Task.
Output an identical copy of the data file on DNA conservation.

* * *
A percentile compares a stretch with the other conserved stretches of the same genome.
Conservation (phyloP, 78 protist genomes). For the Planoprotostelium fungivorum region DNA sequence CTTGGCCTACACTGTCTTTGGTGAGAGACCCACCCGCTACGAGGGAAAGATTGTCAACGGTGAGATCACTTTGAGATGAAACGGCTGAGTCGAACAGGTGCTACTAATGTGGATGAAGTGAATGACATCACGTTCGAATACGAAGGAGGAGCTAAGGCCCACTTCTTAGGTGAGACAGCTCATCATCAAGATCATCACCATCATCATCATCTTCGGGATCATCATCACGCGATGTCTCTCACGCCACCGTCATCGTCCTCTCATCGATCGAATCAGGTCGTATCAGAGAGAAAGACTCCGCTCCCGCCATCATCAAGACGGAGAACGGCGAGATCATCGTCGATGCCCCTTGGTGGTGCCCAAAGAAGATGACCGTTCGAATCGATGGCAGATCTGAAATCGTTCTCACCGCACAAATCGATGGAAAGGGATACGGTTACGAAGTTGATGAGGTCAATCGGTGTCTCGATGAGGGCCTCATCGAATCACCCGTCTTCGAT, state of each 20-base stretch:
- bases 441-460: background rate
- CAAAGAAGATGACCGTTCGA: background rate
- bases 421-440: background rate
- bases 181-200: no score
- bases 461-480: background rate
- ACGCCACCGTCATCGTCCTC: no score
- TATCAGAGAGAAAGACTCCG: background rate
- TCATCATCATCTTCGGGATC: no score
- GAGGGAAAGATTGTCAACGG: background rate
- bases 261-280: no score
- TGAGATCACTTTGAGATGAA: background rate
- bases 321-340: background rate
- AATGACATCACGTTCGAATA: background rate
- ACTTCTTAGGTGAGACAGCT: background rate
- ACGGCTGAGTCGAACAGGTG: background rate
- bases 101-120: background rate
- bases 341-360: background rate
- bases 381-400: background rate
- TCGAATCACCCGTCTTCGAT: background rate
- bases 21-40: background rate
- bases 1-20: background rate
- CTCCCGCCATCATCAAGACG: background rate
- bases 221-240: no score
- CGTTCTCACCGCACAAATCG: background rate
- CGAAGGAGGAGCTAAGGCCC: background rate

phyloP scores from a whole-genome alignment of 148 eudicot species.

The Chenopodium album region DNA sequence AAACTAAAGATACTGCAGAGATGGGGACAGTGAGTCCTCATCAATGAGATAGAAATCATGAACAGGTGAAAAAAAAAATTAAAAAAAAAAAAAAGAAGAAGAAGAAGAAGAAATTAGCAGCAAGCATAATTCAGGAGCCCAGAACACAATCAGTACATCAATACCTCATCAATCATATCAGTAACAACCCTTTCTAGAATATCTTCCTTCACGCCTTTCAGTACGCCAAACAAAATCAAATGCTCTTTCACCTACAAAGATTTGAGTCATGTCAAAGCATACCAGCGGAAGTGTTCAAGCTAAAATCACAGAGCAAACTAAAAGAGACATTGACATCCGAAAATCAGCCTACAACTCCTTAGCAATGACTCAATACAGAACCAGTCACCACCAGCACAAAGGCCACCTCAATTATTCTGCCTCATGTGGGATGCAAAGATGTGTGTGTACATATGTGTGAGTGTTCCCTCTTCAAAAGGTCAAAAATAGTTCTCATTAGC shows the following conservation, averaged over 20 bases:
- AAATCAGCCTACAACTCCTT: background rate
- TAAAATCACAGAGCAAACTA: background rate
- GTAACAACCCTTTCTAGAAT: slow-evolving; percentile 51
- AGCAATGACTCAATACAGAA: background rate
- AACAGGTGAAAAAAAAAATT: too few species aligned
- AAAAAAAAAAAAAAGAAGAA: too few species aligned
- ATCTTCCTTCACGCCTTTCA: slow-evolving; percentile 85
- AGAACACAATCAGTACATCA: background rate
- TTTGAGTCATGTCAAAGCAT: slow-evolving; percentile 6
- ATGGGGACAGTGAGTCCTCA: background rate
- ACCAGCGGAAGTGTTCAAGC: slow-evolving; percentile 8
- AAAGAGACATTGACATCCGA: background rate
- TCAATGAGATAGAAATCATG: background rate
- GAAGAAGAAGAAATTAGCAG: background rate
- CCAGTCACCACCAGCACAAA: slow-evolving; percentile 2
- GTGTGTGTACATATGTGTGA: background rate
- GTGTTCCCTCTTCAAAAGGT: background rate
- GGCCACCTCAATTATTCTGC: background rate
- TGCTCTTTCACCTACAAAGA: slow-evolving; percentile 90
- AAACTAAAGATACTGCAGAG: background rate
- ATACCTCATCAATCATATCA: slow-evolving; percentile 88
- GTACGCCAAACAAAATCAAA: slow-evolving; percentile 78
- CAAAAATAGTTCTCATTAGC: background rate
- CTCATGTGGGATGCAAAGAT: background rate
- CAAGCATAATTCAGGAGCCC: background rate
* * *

A percentile compares a stretch with the other conserved stretches of the same genome.
Conservation (phyloP, 78 protist genomes). For the Planoprotostelium fungivorum region DNA sequence CTTGGCCTACACTGTCTTTGGTGAGAGACCCACCCGCTACGAGGGAAAGATTGTCAACGGTGAGATCACTTTGAGATGAAACGGCTGAGTCGAACAGGTGCTACTAATGTGGATGAAGTGAATGACATCACGTTCGAATACGAAGGAGGAGCTAAGGCCCACTTCTTAGGTGAGACAGCTCATCATCAAGATCATCACCATCATCATCATCTTCGGGATCATCATCACGCGATGTCTCTCACGCCACCGTCATCGTCCTCTCATCGATCGAATCAGGTCGTATCAGAGAGAAAGACTCCGCTCCCGCCATCATCAAGACGGAGAACGGCGAGATCATCGTCGATGCCCCTTGGTGGTGCCCAAAGAAGATGACCGTTCGAATCGATGGCAGATCTGAAATCGTTCTCACCGCACAAATCGATGGAAAGGGATACGGTTACGAAGTTGATGAGGTCAATCGGTGTCTCGATGAGGGCCTCATCGAATCACCCGTCTTCGAT, state of each 20-base stretch:
- bases 441-460: background rate
- CAAAGAAGATGACCGTTCGA: background rate
- bases 421-440: background rate
- bases 181-200: no score
- bases 461-480: background rate
- ACGCCACCGTCATCGTCCTC: no score
- TATCAGAGAGAAAGACTCCG: background rate
- TCATCATCATCTTCGGGATC: no score
- GAGGGAAAGATTGTCAACGG: background rate
- bases 261-280: no score
- TGAGATCACTTTGAGATGAA: background rate
- bases 321-340: background rate
- AATGACATCACGTTCGAATA: background rate
- ACTTCTTAGGTGAGACAGCT: background rate
- ACGGCTGAGTCGAACAGGTG: background rate
- bases 101-120: background rate
- bases 341-360: background rate
- bases 381-400: background rate
- TCGAATCACCCGTCTTCGAT: background rate
- bases 21-40: background rate
- bases 1-20: background rate
- CTCCCGCCATCATCAAGACG: background rate
- bases 221-240: no score
- CGTTCTCACCGCACAAATCG: background rate
- CGAAGGAGGAGCTAAGGCCC: background rate

phyloP scores from a whole-genome alignment of 148 eudicot species.

The Chenopodium album region DNA sequence AAACTAAAGATACTGCAGAGATGGGGACAGTGAGTCCTCATCAATGAGATAGAAATCATGAACAGGTGAAAAAAAAAATTAAAAAAAAAAAAAAGAAGAAGAAGAAGAAGAAATTAGCAGCAAGCATAATTCAGGAGCCCAGAACACAATCAGTACATCAATACCTCATCAATCATATCAGTAACAACCCTTTCTAGAATATCTTCCTTCACGCCTTTCAGTACGCCAAACAAAATCAAATGCTCTTTCACCTACAAAGATTTGAGTCATGTCAAAGCATACCAGCGGAAGTGTTCAAGCTAAAATCACAGAGCAAACTAAAAGAGACATTGACATCCGAAAATCAGCCTACAACTCCTTAGCAATGACTCAATACAGAACCAGTCACCACCAGCACAAAGGCCACCTCAATTATTCTGCCTCATGTGGGATGCAAAGATGTGTGTGTACATATGTGTGAGTGTTCCCTCTTCAAAAGGTCAAAAATAGTTCTCATTAGC shows the following conservation, averaged over 20 bases:
- AAATCAGCCTACAACTCCTT: background rate
- TAAAATCACAGAGCAAACTA: background rate
- GTAACAACCCTTTCTAGAAT: slow-evolving; percentile 51
- AGCAATGACTCAATACAGAA: background rate
- AACAGGTGAAAAAAAAAATT: too few species aligned
- AAAAAAAAAAAAAAGAAGAA: too few species aligned
- ATCTTCCTTCACGCCTTTCA: slow-evolving; percentile 85
- AGAACACAATCAGTACATCA: background rate
- TTTGAGTCATGTCAAAGCAT: slow-evolving; percentile 6
- ATGGGGACAGTGAGTCCTCA: background rate
- ACCAGCGGAAGTGTTCAAGC: slow-evolving; percentile 8
- AAAGAGACATTGACATCCGA: background rate
- TCAATGAGATAGAAATCATG: background rate
- GAAGAAGAAGAAATTAGCAG: background rate
- CCAGTCACCACCAGCACAAA: slow-evolving; percentile 2
- GTGTGTGTACATATGTGTGA: background rate
- GTGTTCCCTCTTCAAAAGGT: background rate
- GGCCACCTCAATTATTCTGC: background rate
- TGCTCTTTCACCTACAAAGA: slow-evolving; percentile 90
- AAACTAAAGATACTGCAGAG: background rate
- ATACCTCATCAATCATATCA: slow-evolving; percentile 88
- GTACGCCAAACAAAATCAAA: slow-evolving; percentile 78
- CAAAAATAGTTCTCATTAGC: background rate
- CTCATGTGGGATGCAAAGAT: background rate
- CAAGCATAATTCAGGAGCCC: background rate